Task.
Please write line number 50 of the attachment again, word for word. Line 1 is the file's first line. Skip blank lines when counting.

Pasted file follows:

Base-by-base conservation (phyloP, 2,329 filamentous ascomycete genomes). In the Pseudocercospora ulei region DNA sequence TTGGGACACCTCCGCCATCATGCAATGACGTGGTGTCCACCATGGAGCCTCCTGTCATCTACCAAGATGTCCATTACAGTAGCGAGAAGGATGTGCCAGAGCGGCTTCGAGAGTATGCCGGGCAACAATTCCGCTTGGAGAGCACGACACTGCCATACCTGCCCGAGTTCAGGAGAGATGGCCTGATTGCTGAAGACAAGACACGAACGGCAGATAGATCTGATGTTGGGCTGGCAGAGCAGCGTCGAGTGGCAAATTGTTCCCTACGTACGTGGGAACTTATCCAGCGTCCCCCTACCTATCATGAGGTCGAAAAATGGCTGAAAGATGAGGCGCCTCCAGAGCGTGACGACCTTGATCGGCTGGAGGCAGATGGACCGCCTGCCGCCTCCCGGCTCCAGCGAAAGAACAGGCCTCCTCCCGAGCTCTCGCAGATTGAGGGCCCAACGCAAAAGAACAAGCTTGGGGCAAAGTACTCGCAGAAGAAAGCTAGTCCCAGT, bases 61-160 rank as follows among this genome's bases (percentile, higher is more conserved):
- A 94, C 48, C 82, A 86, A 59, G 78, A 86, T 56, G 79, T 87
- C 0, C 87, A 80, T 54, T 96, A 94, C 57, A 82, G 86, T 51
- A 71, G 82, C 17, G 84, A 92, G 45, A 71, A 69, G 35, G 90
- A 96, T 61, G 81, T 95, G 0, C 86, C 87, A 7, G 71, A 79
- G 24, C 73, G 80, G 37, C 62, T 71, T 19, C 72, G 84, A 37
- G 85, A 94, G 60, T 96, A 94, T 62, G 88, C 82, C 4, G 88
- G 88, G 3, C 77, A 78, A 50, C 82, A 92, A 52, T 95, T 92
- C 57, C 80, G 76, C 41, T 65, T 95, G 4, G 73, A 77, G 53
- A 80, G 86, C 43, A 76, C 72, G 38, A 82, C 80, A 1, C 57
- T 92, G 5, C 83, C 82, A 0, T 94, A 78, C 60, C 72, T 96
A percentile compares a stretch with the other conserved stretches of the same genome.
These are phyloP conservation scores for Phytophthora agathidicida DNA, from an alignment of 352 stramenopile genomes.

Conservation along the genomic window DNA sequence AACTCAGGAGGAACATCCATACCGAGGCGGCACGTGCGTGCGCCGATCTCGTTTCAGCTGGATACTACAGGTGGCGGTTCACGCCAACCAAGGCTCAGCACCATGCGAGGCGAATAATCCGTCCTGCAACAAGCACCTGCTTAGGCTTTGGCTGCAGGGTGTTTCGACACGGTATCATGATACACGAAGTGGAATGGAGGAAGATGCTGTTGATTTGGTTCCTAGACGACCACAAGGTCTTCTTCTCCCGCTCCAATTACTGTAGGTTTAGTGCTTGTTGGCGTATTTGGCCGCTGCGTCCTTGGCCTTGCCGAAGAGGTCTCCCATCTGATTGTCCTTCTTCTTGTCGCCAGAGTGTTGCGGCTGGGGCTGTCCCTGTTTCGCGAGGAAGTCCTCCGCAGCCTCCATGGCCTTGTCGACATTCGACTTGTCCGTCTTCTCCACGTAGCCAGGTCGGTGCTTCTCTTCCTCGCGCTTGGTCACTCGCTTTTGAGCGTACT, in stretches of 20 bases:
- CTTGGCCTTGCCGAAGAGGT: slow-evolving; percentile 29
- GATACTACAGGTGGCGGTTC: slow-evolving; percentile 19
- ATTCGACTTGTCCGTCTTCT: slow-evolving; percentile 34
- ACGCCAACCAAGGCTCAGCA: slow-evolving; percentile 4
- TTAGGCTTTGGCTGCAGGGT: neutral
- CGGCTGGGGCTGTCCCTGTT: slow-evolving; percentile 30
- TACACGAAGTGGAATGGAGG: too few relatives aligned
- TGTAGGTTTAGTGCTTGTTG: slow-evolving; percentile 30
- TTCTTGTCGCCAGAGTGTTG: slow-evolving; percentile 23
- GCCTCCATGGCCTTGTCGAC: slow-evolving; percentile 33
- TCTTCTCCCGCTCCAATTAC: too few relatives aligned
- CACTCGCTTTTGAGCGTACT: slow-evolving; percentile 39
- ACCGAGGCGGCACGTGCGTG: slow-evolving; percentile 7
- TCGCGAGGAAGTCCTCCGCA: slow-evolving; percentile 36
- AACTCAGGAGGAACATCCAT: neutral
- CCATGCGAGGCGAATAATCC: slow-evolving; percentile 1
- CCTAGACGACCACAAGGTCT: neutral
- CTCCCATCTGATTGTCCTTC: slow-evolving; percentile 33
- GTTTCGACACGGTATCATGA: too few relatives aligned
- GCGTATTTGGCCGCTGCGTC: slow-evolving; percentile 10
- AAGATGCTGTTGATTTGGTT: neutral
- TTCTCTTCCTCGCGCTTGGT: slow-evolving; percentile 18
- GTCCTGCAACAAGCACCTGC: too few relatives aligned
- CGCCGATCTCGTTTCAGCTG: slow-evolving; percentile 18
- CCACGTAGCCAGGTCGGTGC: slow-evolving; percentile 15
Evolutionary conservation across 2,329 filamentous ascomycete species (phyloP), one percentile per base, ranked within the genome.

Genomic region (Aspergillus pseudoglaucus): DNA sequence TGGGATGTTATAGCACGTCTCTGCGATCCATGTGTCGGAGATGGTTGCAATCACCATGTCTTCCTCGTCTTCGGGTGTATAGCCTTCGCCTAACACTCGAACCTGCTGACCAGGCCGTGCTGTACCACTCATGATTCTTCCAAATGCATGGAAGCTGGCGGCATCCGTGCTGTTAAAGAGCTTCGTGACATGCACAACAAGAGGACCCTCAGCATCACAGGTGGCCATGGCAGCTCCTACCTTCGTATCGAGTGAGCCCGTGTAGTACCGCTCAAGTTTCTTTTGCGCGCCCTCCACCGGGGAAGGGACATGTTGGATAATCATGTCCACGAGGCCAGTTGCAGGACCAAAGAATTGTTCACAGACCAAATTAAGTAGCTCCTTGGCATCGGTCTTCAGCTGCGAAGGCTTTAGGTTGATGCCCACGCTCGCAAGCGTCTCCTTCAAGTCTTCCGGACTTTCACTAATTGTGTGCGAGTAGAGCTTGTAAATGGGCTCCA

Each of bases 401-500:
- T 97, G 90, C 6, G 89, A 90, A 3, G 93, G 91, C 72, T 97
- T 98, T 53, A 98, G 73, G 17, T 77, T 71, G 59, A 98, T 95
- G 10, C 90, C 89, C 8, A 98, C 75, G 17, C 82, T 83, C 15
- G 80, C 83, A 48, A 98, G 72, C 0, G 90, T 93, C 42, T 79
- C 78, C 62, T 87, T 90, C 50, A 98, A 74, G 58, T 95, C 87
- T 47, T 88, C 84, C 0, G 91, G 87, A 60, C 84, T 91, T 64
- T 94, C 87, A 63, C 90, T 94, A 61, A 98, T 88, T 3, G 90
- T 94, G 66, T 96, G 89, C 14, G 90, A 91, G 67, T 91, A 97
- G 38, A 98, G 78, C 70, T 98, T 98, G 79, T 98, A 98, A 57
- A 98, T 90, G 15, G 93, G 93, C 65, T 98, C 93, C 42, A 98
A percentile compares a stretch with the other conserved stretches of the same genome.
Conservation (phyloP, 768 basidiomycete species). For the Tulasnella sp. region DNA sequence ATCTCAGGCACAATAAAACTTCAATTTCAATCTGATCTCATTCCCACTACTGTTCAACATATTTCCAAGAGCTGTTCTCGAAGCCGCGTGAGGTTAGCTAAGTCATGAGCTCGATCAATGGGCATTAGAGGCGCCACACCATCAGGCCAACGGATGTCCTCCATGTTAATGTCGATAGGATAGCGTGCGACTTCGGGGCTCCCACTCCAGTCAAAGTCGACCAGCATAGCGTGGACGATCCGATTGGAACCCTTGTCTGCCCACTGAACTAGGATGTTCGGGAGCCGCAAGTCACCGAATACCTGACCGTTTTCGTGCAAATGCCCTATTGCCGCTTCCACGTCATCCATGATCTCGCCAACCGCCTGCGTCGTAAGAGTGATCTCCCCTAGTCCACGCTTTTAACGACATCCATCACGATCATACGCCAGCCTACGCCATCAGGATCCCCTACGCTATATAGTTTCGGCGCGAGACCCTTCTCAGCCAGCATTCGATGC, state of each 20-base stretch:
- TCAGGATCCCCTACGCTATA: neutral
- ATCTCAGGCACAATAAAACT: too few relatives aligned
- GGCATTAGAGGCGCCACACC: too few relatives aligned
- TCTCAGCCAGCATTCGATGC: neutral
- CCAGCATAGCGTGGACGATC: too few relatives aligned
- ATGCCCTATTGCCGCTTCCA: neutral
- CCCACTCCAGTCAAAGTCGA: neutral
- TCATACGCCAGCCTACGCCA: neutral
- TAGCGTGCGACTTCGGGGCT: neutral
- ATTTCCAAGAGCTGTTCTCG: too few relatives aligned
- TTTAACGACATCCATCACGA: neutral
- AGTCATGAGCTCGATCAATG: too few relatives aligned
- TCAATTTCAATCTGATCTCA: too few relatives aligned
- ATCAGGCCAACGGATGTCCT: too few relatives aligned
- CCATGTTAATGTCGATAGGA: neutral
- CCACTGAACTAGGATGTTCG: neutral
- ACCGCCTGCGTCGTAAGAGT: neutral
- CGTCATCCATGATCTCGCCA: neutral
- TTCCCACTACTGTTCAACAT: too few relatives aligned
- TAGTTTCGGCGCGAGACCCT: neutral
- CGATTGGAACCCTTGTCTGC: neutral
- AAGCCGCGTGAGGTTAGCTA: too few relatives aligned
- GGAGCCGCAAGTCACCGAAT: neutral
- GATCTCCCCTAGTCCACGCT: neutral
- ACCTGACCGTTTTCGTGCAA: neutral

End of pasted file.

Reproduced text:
- T 94, G 66, T 96, G 89, C 14, G 90, A 91, G 67, T 91, A 97